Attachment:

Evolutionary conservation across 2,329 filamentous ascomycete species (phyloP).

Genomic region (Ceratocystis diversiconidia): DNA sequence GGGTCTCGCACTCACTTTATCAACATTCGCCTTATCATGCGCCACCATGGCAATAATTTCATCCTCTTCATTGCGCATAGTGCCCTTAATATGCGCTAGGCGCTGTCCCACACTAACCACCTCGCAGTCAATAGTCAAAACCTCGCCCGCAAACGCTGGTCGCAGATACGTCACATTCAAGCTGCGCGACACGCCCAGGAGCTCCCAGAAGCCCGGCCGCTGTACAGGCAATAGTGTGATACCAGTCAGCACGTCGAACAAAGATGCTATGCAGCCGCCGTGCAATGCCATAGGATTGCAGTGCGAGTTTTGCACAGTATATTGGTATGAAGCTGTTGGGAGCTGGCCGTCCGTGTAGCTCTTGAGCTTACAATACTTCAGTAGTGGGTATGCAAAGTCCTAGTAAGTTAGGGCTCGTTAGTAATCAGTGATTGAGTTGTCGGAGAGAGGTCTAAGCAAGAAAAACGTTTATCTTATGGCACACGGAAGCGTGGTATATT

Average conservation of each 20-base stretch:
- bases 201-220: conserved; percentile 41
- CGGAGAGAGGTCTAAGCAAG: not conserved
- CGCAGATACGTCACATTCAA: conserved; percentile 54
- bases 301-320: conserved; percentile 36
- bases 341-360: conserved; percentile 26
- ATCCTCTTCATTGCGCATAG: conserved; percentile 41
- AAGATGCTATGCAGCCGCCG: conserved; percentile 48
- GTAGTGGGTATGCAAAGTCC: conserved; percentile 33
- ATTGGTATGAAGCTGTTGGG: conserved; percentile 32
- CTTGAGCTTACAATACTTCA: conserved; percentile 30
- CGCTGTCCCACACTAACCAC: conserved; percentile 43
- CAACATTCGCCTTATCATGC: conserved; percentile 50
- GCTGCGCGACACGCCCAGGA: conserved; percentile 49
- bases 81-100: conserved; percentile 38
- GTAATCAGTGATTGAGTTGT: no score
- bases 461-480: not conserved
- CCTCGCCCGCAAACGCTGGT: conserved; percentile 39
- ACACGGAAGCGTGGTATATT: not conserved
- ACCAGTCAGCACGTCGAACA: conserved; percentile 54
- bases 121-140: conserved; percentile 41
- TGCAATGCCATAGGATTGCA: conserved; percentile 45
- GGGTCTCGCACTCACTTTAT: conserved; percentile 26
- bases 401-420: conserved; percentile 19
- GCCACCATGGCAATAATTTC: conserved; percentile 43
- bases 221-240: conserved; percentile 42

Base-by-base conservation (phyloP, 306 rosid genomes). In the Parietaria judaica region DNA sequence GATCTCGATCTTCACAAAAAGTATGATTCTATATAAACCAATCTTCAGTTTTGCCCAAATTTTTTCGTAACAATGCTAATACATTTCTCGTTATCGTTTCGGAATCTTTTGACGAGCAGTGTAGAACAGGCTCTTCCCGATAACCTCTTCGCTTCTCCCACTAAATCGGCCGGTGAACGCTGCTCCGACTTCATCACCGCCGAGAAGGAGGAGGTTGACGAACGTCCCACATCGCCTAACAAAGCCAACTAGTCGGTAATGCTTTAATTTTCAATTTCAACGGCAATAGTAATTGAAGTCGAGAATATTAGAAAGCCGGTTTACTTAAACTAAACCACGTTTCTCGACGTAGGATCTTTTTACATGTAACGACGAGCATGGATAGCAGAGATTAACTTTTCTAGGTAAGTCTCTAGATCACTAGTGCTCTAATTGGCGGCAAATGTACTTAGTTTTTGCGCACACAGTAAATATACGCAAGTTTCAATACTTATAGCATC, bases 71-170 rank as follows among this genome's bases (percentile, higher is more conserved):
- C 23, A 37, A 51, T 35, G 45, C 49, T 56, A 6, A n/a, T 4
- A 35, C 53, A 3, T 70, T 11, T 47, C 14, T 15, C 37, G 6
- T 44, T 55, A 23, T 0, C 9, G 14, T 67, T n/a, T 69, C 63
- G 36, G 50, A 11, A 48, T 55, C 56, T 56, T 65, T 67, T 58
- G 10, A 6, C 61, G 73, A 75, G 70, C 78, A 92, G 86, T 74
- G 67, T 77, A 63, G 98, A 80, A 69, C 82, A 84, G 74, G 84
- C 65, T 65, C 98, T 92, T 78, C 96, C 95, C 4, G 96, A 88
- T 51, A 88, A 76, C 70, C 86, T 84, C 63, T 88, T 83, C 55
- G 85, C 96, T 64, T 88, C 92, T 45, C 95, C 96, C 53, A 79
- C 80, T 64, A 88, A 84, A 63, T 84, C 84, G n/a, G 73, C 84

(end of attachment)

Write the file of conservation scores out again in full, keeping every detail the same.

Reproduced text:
Evolutionary conservation across 2,329 filamentous ascomycete species (phyloP).

Genomic region (Ceratocystis diversiconidia): DNA sequence GGGTCTCGCACTCACTTTATCAACATTCGCCTTATCATGCGCCACCATGGCAATAATTTCATCCTCTTCATTGCGCATAGTGCCCTTAATATGCGCTAGGCGCTGTCCCACACTAACCACCTCGCAGTCAATAGTCAAAACCTCGCCCGCAAACGCTGGTCGCAGATACGTCACATTCAAGCTGCGCGACACGCCCAGGAGCTCCCAGAAGCCCGGCCGCTGTACAGGCAATAGTGTGATACCAGTCAGCACGTCGAACAAAGATGCTATGCAGCCGCCGTGCAATGCCATAGGATTGCAGTGCGAGTTTTGCACAGTATATTGGTATGAAGCTGTTGGGAGCTGGCCGTCCGTGTAGCTCTTGAGCTTACAATACTTCAGTAGTGGGTATGCAAAGTCCTAGTAAGTTAGGGCTCGTTAGTAATCAGTGATTGAGTTGTCGGAGAGAGGTCTAAGCAAGAAAAACGTTTATCTTATGGCACACGGAAGCGTGGTATATT

Average conservation of each 20-base stretch:
- bases 201-220: conserved; percentile 41
- CGGAGAGAGGTCTAAGCAAG: not conserved
- CGCAGATACGTCACATTCAA: conserved; percentile 54
- bases 301-320: conserved; percentile 36
- bases 341-360: conserved; percentile 26
- ATCCTCTTCATTGCGCATAG: conserved; percentile 41
- AAGATGCTATGCAGCCGCCG: conserved; percentile 48
- GTAGTGGGTATGCAAAGTCC: conserved; percentile 33
- ATTGGTATGAAGCTGTTGGG: conserved; percentile 32
- CTTGAGCTTACAATACTTCA: conserved; percentile 30
- CGCTGTCCCACACTAACCAC: conserved; percentile 43
- CAACATTCGCCTTATCATGC: conserved; percentile 50
- GCTGCGCGACACGCCCAGGA: conserved; percentile 49
- bases 81-100: conserved; percentile 38
- GTAATCAGTGATTGAGTTGT: no score
- bases 461-480: not conserved
- CCTCGCCCGCAAACGCTGGT: conserved; percentile 39
- ACACGGAAGCGTGGTATATT: not conserved
- ACCAGTCAGCACGTCGAACA: conserved; percentile 54
- bases 121-140: conserved; percentile 41
- TGCAATGCCATAGGATTGCA: conserved; percentile 45
- GGGTCTCGCACTCACTTTAT: conserved; percentile 26
- bases 401-420: conserved; percentile 19
- GCCACCATGGCAATAATTTC: conserved; percentile 43
- bases 221-240: conserved; percentile 42

Base-by-base conservation (phyloP, 306 rosid genomes). In the Parietaria judaica region DNA sequence GATCTCGATCTTCACAAAAAGTATGATTCTATATAAACCAATCTTCAGTTTTGCCCAAATTTTTTCGTAACAATGCTAATACATTTCTCGTTATCGTTTCGGAATCTTTTGACGAGCAGTGTAGAACAGGCTCTTCCCGATAACCTCTTCGCTTCTCCCACTAAATCGGCCGGTGAACGCTGCTCCGACTTCATCACCGCCGAGAAGGAGGAGGTTGACGAACGTCCCACATCGCCTAACAAAGCCAACTAGTCGGTAATGCTTTAATTTTCAATTTCAACGGCAATAGTAATTGAAGTCGAGAATATTAGAAAGCCGGTTTACTTAAACTAAACCACGTTTCTCGACGTAGGATCTTTTTACATGTAACGACGAGCATGGATAGCAGAGATTAACTTTTCTAGGTAAGTCTCTAGATCACTAGTGCTCTAATTGGCGGCAAATGTACTTAGTTTTTGCGCACACAGTAAATATACGCAAGTTTCAATACTTATAGCATC, bases 71-170 rank as follows among this genome's bases (percentile, higher is more conserved):
- C 23, A 37, A 51, T 35, G 45, C 49, T 56, A 6, A n/a, T 4
- A 35, C 53, A 3, T 70, T 11, T 47, C 14, T 15, C 37, G 6
- T 44, T 55, A 23, T 0, C 9, G 14, T 67, T n/a, T 69, C 63
- G 36, G 50, A 11, A 48, T 55, C 56, T 56, T 65, T 67, T 58
- G 10, A 6, C 61, G 73, A 75, G 70, C 78, A 92, G 86, T 74
- G 67, T 77, A 63, G 98, A 80, A 69, C 82, A 84, G 74, G 84
- C 65, T 65, C 98, T 92, T 78, C 96, C 95, C 4, G 96, A 88
- T 51, A 88, A 76, C 70, C 86, T 84, C 63, T 88, T 83, C 55
- G 85, C 96, T 64, T 88, C 92, T 45, C 95, C 96, C 53, A 79
- C 80, T 64, A 88, A 84, A 63, T 84, C 84, G n/a, G 73, C 84